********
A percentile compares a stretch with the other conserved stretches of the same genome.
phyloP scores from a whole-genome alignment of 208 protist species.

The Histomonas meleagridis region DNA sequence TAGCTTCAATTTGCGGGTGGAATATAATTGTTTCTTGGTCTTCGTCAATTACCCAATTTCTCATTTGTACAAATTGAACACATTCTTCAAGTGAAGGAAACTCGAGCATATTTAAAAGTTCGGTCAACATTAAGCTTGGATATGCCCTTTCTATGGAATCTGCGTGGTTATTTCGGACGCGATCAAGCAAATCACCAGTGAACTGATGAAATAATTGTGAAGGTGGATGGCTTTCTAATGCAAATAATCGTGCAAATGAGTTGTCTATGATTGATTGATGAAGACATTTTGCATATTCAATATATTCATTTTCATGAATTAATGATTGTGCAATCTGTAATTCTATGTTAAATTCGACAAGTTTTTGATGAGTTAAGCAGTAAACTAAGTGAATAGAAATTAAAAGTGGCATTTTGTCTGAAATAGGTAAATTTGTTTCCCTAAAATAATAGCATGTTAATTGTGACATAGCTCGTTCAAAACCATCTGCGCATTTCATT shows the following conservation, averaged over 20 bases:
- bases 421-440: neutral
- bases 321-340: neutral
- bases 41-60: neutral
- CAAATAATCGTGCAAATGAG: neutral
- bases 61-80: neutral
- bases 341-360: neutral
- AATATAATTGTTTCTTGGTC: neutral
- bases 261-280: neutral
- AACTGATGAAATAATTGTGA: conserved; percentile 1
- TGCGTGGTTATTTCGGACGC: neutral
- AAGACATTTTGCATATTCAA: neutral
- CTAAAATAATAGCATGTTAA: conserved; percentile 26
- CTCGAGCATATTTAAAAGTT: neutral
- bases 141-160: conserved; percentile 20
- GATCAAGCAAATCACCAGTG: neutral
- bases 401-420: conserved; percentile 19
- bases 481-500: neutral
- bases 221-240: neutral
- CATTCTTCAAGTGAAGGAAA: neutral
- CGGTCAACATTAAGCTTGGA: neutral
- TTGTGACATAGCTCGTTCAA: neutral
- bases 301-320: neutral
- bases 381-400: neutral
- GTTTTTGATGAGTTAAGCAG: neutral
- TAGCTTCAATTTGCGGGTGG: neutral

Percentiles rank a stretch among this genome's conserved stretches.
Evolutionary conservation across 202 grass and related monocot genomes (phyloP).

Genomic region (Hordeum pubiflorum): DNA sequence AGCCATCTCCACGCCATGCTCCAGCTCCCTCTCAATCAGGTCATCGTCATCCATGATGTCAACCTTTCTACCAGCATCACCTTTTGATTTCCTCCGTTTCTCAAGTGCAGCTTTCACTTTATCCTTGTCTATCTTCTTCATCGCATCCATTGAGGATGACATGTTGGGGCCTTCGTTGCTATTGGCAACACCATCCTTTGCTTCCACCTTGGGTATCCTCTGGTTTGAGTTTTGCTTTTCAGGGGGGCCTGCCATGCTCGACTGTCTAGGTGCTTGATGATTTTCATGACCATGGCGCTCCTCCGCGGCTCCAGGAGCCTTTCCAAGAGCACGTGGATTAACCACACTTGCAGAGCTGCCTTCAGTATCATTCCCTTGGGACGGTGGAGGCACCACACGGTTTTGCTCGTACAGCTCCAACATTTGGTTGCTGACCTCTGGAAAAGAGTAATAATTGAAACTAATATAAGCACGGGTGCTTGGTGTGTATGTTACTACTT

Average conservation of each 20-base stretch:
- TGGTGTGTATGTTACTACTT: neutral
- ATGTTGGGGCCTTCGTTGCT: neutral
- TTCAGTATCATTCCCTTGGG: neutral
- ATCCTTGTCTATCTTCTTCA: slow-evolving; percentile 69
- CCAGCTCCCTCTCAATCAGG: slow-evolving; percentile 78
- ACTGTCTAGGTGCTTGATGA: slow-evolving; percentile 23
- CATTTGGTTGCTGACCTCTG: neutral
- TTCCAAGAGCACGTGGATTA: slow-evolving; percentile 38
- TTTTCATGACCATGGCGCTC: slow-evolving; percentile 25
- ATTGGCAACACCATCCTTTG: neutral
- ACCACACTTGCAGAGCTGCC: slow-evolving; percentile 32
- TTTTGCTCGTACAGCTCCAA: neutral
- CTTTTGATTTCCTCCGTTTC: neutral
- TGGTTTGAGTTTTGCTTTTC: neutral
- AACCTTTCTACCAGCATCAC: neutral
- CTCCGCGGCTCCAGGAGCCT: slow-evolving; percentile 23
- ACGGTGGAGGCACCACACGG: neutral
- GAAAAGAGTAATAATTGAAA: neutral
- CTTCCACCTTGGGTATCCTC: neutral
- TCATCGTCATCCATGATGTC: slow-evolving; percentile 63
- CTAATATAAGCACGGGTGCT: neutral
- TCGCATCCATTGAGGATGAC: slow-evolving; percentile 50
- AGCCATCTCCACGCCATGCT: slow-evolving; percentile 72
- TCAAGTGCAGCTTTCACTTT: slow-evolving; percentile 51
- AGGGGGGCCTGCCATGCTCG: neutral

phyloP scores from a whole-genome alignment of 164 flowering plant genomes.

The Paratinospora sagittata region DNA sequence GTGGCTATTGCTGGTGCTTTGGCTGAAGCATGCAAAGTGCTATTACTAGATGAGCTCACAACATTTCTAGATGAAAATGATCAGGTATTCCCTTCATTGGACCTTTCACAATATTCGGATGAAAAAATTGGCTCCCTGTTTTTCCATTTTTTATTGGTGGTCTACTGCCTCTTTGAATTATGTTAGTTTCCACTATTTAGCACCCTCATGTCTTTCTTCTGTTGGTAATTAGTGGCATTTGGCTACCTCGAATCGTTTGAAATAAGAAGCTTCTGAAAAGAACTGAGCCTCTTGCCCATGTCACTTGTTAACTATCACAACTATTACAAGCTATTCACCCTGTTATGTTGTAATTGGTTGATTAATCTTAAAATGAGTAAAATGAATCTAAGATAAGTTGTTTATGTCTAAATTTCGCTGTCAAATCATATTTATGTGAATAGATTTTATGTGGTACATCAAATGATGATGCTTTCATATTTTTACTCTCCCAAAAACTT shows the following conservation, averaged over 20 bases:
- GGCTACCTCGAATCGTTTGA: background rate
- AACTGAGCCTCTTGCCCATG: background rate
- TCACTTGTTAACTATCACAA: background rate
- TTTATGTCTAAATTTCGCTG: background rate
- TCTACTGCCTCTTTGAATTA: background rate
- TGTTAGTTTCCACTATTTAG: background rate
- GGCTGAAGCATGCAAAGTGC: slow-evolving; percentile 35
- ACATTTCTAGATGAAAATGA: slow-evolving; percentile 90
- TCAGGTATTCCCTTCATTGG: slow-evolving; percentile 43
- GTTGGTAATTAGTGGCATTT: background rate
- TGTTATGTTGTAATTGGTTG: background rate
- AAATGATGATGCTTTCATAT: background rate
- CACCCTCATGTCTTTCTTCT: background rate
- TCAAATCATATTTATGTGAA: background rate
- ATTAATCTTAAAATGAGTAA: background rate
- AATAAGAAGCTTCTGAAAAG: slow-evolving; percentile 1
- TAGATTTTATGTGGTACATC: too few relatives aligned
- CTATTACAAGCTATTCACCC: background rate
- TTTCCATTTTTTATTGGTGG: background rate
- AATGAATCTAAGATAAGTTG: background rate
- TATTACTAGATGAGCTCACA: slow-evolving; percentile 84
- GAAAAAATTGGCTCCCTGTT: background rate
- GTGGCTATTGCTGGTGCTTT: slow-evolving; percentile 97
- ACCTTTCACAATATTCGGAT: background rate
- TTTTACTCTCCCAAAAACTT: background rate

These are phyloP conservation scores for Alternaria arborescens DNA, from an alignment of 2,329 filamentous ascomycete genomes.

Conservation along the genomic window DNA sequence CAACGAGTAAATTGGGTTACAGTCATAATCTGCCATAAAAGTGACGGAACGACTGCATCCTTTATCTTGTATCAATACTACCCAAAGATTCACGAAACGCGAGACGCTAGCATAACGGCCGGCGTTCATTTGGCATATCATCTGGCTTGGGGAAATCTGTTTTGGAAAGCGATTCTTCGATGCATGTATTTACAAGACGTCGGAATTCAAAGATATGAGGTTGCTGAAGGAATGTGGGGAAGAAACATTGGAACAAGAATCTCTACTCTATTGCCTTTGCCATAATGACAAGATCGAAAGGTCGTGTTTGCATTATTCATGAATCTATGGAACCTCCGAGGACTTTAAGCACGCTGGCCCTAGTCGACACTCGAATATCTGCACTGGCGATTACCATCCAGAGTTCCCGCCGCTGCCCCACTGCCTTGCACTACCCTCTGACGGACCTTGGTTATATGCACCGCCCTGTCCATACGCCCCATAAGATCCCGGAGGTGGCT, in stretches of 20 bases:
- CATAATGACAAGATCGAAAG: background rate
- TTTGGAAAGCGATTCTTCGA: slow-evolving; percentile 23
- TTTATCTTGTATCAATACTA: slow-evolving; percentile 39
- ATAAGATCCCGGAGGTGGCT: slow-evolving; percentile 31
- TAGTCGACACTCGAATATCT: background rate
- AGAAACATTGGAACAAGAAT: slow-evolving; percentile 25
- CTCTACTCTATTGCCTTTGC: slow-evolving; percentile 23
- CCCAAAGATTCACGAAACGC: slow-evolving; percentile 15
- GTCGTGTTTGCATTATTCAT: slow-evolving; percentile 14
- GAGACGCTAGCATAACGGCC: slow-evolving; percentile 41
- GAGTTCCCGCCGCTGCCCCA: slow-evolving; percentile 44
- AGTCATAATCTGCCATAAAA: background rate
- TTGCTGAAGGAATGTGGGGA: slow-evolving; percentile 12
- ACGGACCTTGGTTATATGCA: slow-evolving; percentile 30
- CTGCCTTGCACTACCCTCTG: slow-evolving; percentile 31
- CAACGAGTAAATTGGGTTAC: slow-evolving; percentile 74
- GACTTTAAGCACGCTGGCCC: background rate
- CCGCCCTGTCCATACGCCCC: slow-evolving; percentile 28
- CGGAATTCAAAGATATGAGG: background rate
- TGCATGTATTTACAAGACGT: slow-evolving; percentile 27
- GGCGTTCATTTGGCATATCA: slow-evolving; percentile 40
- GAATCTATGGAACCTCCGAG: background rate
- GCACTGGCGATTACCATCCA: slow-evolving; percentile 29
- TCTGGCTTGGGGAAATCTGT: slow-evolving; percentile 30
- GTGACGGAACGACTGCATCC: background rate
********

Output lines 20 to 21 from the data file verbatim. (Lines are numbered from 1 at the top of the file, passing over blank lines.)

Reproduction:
- bases 481-500: neutral
- bases 221-240: neutral